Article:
11. The external position strengthened further during 2000, reflected in higher official exchange reserves. The worsening of the trade balance in 2000, by about 3½ percent of GDP, was offset by strong inflows of remittances and a strengthening of measured tourism services, leaving the current account deficit roughly unchanged at 7 percent of GDP (Table 2). 3 Recorded imports increased by 33 percent in euro terms (14 percent in dollar terms) owing to vigorous demand, sizable electricity imports, and improved registration. Exports were affected principally by disruptions in the mining sector, and increased by only 8 percent in euro terms (and fell by 7 percent in dollar terms). Large privatization proceeds and occasional foreign exchange interventions contributed to a sharp rise in official reserves, to $648 million—4.4 months of imports—by end-March 2001, well above program targets (Table 3), The exchange rate, which appreciated against the euro during most of 2000, has been stable in recent months, despite a significant decrease in the interest differential during 2000. Early data from 2001 show strong growth in both exports and imports, and continued large capital inflows (mainly privatization-related).

Table 2.

Albania: Balance of Payments, 1999-2005

(In millions of US dollars)

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Estimated revisions to 1999 tourism services receipts and expenditures based on new methodology introduced in 2000, Staff estimate.

Excluding IMF.

The figure for 2001 corresponds to the clearance of arrears to Turkey (and the penalty interest imposed and forgiven) as a result of the rescheduling agreement finalized in May 2001.

Excludes imports (official transfers) related to the Kosovo crisis.

Includes imports (official transfers) related to the Kosovo crisis; excluding Kosovo-related imports the trade deficit in 1999 would be 18.0 per cent of GDP.

Debt service excludes penalty interest imposed (and forgiven) on the arrears rescheduled with Turkey in 2001.

Includes arrears.

Table 3.

Albania: Quantitative Performance Criteria and Indicative Targets for 2000-2001 1/

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The performance criteria and indicative targets er

Performance criteria, except for tax revenues and revenues collected by the Customs Department, which are indicative targets.

The indicative targets for 2001 assume privatization receipts of Lek 13.2 billion and budget support of Lek 1.8 billion.

The indicative targets for June-December 2001 are derived using the end-2000 exchange rate.

12. Inflation has edged up since mid-2000, mainly on account of rising energy and housing costs, but it is within the authorities’ 2-4 percent target range. Owing to cautious monetary policy and an appreciation of the lek relative to the euro, inflation remained subdued, averaging about zero for 2000 as a whole. Year-on-year inflation turned positive in September 2000, accelerating to 4.2 percent in December—reflecting an unusually large seasonal hike in the prices of fruits and vegetables—and falling to 2.5 percent in May 2001.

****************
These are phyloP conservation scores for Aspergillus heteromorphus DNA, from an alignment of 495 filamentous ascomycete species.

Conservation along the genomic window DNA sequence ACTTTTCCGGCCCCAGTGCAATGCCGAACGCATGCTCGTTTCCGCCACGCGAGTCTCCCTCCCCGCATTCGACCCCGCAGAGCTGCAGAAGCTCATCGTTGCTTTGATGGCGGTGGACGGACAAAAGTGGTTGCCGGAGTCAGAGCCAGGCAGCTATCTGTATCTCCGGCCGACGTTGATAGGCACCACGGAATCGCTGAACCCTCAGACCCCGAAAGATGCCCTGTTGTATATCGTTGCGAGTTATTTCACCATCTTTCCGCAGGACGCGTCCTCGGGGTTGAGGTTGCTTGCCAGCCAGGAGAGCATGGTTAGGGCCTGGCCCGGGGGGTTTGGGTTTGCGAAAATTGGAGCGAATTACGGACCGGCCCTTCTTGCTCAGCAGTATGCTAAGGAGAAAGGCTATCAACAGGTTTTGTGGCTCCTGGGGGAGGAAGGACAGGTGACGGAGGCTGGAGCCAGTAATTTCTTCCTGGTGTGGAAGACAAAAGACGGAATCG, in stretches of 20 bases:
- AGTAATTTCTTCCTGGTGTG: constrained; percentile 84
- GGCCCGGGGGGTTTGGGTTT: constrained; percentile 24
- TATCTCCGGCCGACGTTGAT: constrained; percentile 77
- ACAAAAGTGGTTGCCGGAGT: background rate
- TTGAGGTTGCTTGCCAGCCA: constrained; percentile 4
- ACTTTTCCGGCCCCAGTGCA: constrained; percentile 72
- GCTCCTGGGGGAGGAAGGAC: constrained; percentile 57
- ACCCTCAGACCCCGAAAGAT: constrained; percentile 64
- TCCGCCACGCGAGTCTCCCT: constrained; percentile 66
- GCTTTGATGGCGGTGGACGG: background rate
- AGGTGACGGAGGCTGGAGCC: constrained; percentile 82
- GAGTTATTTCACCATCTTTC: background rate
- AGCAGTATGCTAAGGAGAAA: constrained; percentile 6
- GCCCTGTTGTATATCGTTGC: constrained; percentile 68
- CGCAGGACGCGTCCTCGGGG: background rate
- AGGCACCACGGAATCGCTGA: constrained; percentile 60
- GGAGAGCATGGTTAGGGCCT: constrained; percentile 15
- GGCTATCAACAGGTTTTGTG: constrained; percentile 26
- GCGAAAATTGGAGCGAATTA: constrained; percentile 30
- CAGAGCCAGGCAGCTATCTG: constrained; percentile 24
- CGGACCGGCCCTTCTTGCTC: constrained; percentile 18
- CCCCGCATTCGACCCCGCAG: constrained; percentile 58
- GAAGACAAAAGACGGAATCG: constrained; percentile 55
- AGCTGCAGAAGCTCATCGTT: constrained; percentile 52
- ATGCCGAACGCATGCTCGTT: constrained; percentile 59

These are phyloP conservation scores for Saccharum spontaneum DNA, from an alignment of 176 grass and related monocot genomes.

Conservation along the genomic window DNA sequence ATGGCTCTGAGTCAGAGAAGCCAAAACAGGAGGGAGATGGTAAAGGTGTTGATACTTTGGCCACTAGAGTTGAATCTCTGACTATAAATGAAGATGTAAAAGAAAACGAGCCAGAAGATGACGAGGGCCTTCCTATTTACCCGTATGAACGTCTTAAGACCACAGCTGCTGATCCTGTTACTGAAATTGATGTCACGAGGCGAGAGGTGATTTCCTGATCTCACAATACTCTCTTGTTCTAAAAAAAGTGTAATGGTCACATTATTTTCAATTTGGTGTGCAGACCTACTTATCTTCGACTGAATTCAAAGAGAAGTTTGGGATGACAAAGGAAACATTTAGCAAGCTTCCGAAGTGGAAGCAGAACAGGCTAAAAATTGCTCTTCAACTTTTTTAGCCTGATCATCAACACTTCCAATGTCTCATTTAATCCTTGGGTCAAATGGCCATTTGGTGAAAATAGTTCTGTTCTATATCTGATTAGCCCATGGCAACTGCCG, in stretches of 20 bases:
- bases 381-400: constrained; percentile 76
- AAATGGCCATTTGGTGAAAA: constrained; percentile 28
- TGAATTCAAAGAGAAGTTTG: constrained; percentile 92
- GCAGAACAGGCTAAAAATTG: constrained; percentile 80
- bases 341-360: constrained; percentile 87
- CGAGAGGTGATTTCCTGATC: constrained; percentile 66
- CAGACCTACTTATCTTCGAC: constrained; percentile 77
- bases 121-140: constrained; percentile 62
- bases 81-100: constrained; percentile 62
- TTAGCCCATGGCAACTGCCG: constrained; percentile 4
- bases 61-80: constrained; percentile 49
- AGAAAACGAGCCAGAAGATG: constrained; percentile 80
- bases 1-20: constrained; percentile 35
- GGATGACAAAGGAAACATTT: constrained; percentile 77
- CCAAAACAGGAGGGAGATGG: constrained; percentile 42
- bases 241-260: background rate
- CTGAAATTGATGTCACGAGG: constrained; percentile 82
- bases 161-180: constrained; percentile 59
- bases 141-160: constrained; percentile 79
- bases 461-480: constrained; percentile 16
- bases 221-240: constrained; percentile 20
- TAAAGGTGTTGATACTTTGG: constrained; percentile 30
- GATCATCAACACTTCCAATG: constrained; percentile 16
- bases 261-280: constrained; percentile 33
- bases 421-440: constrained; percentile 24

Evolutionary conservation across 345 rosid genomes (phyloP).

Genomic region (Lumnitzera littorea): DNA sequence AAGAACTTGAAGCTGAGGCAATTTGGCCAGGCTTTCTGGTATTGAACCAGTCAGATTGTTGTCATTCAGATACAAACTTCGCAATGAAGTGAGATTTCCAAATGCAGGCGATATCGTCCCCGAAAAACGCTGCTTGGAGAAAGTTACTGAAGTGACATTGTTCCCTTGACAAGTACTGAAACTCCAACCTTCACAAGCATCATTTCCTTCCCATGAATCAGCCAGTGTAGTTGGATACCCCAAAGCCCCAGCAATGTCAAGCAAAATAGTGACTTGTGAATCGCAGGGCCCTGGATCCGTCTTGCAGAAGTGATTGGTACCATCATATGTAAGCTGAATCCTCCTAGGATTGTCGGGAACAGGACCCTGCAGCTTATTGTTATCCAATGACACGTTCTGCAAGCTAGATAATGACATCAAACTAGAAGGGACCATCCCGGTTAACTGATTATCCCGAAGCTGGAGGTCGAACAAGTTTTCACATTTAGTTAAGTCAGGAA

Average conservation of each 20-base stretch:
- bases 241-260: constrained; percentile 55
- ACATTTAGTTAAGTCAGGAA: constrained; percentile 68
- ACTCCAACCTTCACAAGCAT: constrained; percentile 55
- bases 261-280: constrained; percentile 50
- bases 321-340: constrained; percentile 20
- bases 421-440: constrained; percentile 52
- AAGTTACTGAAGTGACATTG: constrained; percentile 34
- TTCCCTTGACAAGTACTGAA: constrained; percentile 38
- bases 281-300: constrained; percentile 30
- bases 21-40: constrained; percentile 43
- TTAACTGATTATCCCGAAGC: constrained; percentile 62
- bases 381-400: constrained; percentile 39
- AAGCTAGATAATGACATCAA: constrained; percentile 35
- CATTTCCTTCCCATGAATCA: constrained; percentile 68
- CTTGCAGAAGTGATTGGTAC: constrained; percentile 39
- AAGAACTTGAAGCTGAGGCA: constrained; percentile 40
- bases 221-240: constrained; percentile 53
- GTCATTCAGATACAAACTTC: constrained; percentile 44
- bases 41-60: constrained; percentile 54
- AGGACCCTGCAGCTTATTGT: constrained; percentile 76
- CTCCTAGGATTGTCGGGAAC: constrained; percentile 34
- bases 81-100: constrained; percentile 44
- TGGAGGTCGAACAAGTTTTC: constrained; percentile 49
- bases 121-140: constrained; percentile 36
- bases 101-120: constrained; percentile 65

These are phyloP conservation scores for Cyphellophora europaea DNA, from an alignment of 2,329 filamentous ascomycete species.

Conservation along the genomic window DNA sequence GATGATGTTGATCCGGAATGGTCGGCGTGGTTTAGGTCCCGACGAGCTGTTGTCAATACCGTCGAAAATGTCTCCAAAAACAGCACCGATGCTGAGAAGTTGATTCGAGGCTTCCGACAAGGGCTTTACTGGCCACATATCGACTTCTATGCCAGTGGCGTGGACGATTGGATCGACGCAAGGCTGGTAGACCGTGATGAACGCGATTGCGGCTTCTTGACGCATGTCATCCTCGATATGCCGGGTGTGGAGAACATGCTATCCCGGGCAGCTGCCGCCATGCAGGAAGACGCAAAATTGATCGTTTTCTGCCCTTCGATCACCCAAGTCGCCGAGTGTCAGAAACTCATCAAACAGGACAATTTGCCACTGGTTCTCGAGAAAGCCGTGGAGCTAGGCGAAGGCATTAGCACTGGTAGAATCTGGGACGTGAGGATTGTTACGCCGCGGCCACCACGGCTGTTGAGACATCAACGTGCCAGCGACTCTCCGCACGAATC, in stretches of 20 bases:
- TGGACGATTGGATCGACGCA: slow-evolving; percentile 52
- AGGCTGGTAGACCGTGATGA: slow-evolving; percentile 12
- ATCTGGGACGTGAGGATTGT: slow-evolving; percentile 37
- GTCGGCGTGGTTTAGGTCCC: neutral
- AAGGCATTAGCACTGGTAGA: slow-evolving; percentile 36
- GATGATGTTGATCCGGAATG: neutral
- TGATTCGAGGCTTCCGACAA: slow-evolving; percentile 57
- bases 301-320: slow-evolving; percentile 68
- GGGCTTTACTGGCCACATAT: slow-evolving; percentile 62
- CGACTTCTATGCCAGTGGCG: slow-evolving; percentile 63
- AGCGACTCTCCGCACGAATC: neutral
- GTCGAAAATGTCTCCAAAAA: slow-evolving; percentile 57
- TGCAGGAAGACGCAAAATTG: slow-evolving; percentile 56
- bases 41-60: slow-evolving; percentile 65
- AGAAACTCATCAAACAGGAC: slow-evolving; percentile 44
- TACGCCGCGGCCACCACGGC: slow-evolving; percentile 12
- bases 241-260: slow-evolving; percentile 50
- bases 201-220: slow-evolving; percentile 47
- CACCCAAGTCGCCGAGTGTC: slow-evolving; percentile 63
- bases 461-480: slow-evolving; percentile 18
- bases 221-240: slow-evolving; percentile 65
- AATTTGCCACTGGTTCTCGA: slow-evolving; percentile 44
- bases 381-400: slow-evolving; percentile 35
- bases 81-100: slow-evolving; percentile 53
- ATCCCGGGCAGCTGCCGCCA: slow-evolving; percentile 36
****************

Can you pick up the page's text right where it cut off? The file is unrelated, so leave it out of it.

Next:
13. Motivated by below-target inflation, monetary policy has eased considerably since the beginning of 2000. In the period to April 2001, T-bill rates fell by 6-7 percentage points, to 7½ percent for 3-month bills and 10 percent for 12-month bills, while bank deposit rates declined by 1-2 percentage points, to the range of 6½-9 percent. Accordingly, the spread between T-bill and deposit rates has narrowed considerably, to more reasonable levels. Interest rate reductions in the period to July 2000 were instigated by lower floors on deposit interest rates—the main instrument of monetary policy until the Bank of Albania (BoA) switched to indirect instruments in mid-2000—and through repo operations thereafter. After initial fluctuations, weekly repo rates have stabilized at about 6½ percent since February. The decline in market interest rates has been helped by higher-than-projected privatization receipts, which have limited the need to issue T-bills and, thus, contributed to an increase in commercial banks’ excess reserves. The ongoing broadening of the market has also contributed, by promoting competition among investors and by reducing the market share of the Savings Bank. Annual broad money growth has been fairly stable, at around 12 percent, while private sector credit has continued to grow rapidly, albeit from a small base (Table 4). Most credit is provided to small and medium-sized enterprises, for both trade and investment, and denominated in dollars.